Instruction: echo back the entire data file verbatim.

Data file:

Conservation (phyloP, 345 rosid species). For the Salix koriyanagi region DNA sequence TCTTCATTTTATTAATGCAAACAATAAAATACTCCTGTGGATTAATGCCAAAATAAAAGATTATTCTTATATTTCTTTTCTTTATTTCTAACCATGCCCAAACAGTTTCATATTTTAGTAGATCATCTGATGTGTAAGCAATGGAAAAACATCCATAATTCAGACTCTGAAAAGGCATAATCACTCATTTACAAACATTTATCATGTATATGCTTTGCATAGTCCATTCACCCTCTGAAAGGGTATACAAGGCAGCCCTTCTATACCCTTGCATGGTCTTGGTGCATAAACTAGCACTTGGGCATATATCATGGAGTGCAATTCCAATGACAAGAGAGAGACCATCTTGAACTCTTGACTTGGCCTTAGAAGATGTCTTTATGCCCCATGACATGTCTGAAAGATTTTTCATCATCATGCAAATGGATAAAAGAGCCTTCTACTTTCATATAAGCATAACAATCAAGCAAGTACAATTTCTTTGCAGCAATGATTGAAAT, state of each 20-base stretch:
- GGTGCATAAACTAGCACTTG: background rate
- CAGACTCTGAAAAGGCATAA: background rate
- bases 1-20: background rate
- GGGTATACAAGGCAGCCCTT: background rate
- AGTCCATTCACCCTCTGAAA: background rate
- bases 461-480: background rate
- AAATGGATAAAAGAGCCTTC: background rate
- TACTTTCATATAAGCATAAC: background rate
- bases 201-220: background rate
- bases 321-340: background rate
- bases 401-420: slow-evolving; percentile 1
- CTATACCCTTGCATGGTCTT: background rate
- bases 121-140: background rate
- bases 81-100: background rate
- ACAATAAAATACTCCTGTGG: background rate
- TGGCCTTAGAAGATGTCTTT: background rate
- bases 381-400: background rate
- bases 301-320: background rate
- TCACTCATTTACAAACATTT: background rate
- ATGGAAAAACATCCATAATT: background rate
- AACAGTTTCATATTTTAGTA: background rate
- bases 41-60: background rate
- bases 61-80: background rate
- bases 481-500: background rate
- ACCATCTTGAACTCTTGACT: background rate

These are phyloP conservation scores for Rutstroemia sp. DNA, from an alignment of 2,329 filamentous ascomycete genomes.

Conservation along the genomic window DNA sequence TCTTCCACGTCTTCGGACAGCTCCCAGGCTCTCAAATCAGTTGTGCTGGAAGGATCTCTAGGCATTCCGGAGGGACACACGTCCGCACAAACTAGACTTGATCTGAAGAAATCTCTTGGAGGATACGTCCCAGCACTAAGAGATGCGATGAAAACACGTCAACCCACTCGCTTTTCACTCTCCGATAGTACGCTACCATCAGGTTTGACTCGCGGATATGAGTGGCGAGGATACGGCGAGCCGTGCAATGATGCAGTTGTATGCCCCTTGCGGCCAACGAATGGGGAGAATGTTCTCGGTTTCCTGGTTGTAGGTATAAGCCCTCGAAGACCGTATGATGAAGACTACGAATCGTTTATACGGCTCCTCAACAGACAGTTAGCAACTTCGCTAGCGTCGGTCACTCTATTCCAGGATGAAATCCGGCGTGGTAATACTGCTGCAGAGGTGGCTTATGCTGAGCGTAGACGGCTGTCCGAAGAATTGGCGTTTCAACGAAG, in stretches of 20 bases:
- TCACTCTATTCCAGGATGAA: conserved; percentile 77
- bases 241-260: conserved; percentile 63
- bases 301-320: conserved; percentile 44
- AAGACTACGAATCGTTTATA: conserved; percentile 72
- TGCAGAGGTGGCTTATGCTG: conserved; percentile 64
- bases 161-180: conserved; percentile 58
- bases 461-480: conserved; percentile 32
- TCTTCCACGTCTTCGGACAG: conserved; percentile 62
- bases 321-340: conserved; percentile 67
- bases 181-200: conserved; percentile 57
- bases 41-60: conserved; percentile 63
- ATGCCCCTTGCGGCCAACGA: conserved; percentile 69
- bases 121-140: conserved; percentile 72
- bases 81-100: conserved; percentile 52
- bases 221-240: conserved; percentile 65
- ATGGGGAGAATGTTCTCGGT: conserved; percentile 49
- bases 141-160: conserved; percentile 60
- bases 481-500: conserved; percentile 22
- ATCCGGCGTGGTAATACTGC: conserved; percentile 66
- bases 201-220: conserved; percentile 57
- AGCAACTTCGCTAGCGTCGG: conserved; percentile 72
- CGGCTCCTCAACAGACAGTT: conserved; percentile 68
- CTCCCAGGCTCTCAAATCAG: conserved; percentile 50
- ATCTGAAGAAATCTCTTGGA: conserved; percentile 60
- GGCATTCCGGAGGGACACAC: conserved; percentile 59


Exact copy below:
Conservation (phyloP, 345 rosid species). For the Salix koriyanagi region DNA sequence TCTTCATTTTATTAATGCAAACAATAAAATACTCCTGTGGATTAATGCCAAAATAAAAGATTATTCTTATATTTCTTTTCTTTATTTCTAACCATGCCCAAACAGTTTCATATTTTAGTAGATCATCTGATGTGTAAGCAATGGAAAAACATCCATAATTCAGACTCTGAAAAGGCATAATCACTCATTTACAAACATTTATCATGTATATGCTTTGCATAGTCCATTCACCCTCTGAAAGGGTATACAAGGCAGCCCTTCTATACCCTTGCATGGTCTTGGTGCATAAACTAGCACTTGGGCATATATCATGGAGTGCAATTCCAATGACAAGAGAGAGACCATCTTGAACTCTTGACTTGGCCTTAGAAGATGTCTTTATGCCCCATGACATGTCTGAAAGATTTTTCATCATCATGCAAATGGATAAAAGAGCCTTCTACTTTCATATAAGCATAACAATCAAGCAAGTACAATTTCTTTGCAGCAATGATTGAAAT, state of each 20-base stretch:
- GGTGCATAAACTAGCACTTG: background rate
- CAGACTCTGAAAAGGCATAA: background rate
- bases 1-20: background rate
- GGGTATACAAGGCAGCCCTT: background rate
- AGTCCATTCACCCTCTGAAA: background rate
- bases 461-480: background rate
- AAATGGATAAAAGAGCCTTC: background rate
- TACTTTCATATAAGCATAAC: background rate
- bases 201-220: background rate
- bases 321-340: background rate
- bases 401-420: slow-evolving; percentile 1
- CTATACCCTTGCATGGTCTT: background rate
- bases 121-140: background rate
- bases 81-100: background rate
- ACAATAAAATACTCCTGTGG: background rate
- TGGCCTTAGAAGATGTCTTT: background rate
- bases 381-400: background rate
- bases 301-320: background rate
- TCACTCATTTACAAACATTT: background rate
- ATGGAAAAACATCCATAATT: background rate
- AACAGTTTCATATTTTAGTA: background rate
- bases 41-60: background rate
- bases 61-80: background rate
- bases 481-500: background rate
- ACCATCTTGAACTCTTGACT: background rate

These are phyloP conservation scores for Rutstroemia sp. DNA, from an alignment of 2,329 filamentous ascomycete genomes.

Conservation along the genomic window DNA sequence TCTTCCACGTCTTCGGACAGCTCCCAGGCTCTCAAATCAGTTGTGCTGGAAGGATCTCTAGGCATTCCGGAGGGACACACGTCCGCACAAACTAGACTTGATCTGAAGAAATCTCTTGGAGGATACGTCCCAGCACTAAGAGATGCGATGAAAACACGTCAACCCACTCGCTTTTCACTCTCCGATAGTACGCTACCATCAGGTTTGACTCGCGGATATGAGTGGCGAGGATACGGCGAGCCGTGCAATGATGCAGTTGTATGCCCCTTGCGGCCAACGAATGGGGAGAATGTTCTCGGTTTCCTGGTTGTAGGTATAAGCCCTCGAAGACCGTATGATGAAGACTACGAATCGTTTATACGGCTCCTCAACAGACAGTTAGCAACTTCGCTAGCGTCGGTCACTCTATTCCAGGATGAAATCCGGCGTGGTAATACTGCTGCAGAGGTGGCTTATGCTGAGCGTAGACGGCTGTCCGAAGAATTGGCGTTTCAACGAAG, in stretches of 20 bases:
- TCACTCTATTCCAGGATGAA: conserved; percentile 77
- bases 241-260: conserved; percentile 63
- bases 301-320: conserved; percentile 44
- AAGACTACGAATCGTTTATA: conserved; percentile 72
- TGCAGAGGTGGCTTATGCTG: conserved; percentile 64
- bases 161-180: conserved; percentile 58
- bases 461-480: conserved; percentile 32
- TCTTCCACGTCTTCGGACAG: conserved; percentile 62
- bases 321-340: conserved; percentile 67
- bases 181-200: conserved; percentile 57
- bases 41-60: conserved; percentile 63
- ATGCCCCTTGCGGCCAACGA: conserved; percentile 69
- bases 121-140: conserved; percentile 72
- bases 81-100: conserved; percentile 52
- bases 221-240: conserved; percentile 65
- ATGGGGAGAATGTTCTCGGT: conserved; percentile 49
- bases 141-160: conserved; percentile 60
- bases 481-500: conserved; percentile 22
- ATCCGGCGTGGTAATACTGC: conserved; percentile 66
- bases 201-220: conserved; percentile 57
- AGCAACTTCGCTAGCGTCGG: conserved; percentile 72
- CGGCTCCTCAACAGACAGTT: conserved; percentile 68
- CTCCCAGGCTCTCAAATCAG: conserved; percentile 50
- ATCTGAAGAAATCTCTTGGA: conserved; percentile 60
- GGCATTCCGGAGGGACACAC: conserved; percentile 59